Organisers said they were surprised by the crackdown as similar protests had been held for weeks [Reuters]

Dozens of protesters have been injured in the Moroccan city of Casablanca as security forces broke up a rally of several hundred people demanding political reforms.

Riot police armed with truncheons broke up the protest on Sunday in an unusual show of violence - rallies have been held in Casablanca's main King Mohammed Square every week for the past month.

"This was a peaceful rally, we don't know what made the police attack a peaceful protest," Ghizlaine Benameur, an
opposition activist who took part in the rally, was reported by the Reuters news agency as saying.

"This has been their most violent intervention since the start of the protests last month," she said.

The AFP news agency reported a witness as saying they had seen police beating a pregnant women amid the clashes.

Many protesters sought refuge in the offices of the Unified Socialist Party (PSU) to escape the clashes.

"The police could not get into the headquarters, particularly because of the resistance of the demonstrators who were beaten up," Abderrahim Tafnout, a PSU leader, said.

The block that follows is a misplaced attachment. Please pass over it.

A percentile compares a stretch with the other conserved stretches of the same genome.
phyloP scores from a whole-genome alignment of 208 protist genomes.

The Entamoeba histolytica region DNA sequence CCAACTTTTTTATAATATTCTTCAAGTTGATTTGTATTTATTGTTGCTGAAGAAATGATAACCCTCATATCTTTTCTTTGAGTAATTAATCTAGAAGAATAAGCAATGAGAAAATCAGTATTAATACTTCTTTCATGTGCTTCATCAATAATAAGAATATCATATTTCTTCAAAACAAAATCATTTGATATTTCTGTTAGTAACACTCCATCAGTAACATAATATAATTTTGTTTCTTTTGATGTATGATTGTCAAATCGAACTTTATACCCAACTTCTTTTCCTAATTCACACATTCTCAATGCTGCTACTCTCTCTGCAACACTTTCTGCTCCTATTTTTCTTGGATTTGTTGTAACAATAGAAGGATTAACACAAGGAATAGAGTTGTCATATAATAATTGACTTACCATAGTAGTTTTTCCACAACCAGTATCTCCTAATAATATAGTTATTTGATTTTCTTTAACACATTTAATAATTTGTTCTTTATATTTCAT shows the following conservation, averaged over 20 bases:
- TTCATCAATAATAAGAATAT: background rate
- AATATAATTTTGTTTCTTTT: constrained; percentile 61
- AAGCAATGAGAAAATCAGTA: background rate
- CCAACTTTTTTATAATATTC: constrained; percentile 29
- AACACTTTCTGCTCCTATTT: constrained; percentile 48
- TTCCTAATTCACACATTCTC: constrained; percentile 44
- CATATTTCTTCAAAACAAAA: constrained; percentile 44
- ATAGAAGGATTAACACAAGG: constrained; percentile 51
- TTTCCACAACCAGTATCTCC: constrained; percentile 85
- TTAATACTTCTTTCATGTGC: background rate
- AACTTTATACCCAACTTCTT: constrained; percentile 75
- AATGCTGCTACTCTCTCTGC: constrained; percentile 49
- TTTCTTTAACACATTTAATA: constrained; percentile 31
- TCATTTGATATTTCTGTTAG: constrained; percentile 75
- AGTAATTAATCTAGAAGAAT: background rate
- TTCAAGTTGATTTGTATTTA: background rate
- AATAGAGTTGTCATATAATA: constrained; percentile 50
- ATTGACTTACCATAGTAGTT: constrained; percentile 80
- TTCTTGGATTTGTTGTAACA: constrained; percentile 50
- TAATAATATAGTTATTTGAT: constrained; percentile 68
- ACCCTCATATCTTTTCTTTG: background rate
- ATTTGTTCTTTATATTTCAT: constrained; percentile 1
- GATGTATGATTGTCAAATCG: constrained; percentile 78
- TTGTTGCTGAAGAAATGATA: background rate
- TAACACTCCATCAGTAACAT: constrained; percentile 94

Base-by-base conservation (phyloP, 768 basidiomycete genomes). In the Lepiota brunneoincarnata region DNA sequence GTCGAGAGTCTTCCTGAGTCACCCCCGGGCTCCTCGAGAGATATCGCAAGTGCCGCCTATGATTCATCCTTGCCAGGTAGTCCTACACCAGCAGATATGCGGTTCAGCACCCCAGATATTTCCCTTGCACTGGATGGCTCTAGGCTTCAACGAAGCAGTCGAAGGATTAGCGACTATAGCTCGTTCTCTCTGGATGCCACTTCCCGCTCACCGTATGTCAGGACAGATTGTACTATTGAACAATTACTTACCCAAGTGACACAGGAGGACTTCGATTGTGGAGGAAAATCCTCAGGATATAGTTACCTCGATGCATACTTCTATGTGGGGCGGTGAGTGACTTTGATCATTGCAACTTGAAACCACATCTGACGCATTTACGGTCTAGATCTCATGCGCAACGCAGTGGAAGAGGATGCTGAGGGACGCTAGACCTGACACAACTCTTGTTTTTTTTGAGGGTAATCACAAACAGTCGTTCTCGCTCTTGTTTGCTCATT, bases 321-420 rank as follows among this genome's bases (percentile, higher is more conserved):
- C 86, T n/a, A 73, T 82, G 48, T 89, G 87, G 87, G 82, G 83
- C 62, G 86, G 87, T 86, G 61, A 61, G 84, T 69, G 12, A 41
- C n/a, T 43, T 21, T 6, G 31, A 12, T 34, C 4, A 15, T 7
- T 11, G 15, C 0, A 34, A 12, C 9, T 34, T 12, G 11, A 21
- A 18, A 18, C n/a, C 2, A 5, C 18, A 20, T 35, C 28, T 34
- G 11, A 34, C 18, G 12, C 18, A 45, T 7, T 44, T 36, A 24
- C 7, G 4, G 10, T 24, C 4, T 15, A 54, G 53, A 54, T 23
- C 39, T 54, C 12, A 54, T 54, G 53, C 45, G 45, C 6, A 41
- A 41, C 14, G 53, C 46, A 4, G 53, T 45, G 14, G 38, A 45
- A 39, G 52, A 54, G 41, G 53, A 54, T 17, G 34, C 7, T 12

"About 30 of the injured, 10 of whom were badly hurt, were taken to hospital," said Tafnout, who works as a journalist for state television. "Most of them had received blows to the head, while others had more minor wounds."

Police used loudhailers to call on the demonstrators, many of whom were supporters of the Justice and Charity Party (PJB), a movement which is banned but tolerated, to leave the PSU headquarters.

Most analysts say Morocco is among the countries in the region least likely to be hit by the wave of unrest sweeping the Arab world.

King Mohammed, Morocco's monarch, announced on Wednesday he had appointed a committee to draft a reform of the constitution widening the prerogatives of elected officials, and ensuring officials are accountable and the judiciary independent.

Opposition members and activists from the PJB have said the proposal is unsatisfactory.

Source: Agencies